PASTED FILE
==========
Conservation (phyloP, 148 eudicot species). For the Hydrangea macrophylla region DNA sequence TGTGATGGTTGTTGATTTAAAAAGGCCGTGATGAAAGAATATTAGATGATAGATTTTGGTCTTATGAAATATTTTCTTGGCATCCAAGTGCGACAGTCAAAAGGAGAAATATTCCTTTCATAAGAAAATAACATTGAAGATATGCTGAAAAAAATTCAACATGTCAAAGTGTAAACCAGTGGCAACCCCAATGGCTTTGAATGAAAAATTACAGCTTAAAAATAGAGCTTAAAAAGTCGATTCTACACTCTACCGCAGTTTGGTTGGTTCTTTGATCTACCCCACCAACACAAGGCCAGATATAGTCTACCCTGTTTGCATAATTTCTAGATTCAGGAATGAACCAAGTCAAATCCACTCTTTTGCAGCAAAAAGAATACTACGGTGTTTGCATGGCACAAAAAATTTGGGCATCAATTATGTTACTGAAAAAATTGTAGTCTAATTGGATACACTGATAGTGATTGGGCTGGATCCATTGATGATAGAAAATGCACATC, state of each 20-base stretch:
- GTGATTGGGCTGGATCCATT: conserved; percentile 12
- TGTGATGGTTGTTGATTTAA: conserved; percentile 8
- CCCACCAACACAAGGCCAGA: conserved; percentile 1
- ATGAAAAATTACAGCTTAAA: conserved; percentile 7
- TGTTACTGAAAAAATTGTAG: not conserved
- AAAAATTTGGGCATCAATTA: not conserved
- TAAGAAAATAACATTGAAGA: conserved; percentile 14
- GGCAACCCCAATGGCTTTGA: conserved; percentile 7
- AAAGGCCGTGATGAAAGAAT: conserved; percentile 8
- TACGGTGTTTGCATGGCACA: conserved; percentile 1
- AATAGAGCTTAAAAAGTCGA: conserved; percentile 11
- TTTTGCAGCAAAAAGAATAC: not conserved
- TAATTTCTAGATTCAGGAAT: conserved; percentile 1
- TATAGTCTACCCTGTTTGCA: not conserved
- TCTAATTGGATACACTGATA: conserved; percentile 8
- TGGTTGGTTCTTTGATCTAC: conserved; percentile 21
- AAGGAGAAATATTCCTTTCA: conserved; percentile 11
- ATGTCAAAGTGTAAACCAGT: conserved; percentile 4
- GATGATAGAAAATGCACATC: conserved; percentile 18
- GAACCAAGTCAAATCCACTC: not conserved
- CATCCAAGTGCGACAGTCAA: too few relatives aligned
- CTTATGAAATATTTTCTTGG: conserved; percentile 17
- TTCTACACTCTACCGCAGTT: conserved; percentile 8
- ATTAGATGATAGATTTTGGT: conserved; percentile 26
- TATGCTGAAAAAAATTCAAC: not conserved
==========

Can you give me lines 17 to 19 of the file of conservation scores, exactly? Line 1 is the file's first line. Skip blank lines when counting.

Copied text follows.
- TGGTTGGTTCTTTGATCTAC: conserved; percentile 21
- AAGGAGAAATATTCCTTTCA: conserved; percentile 11
- ATGTCAAAGTGTAAACCAGT: conserved; percentile 4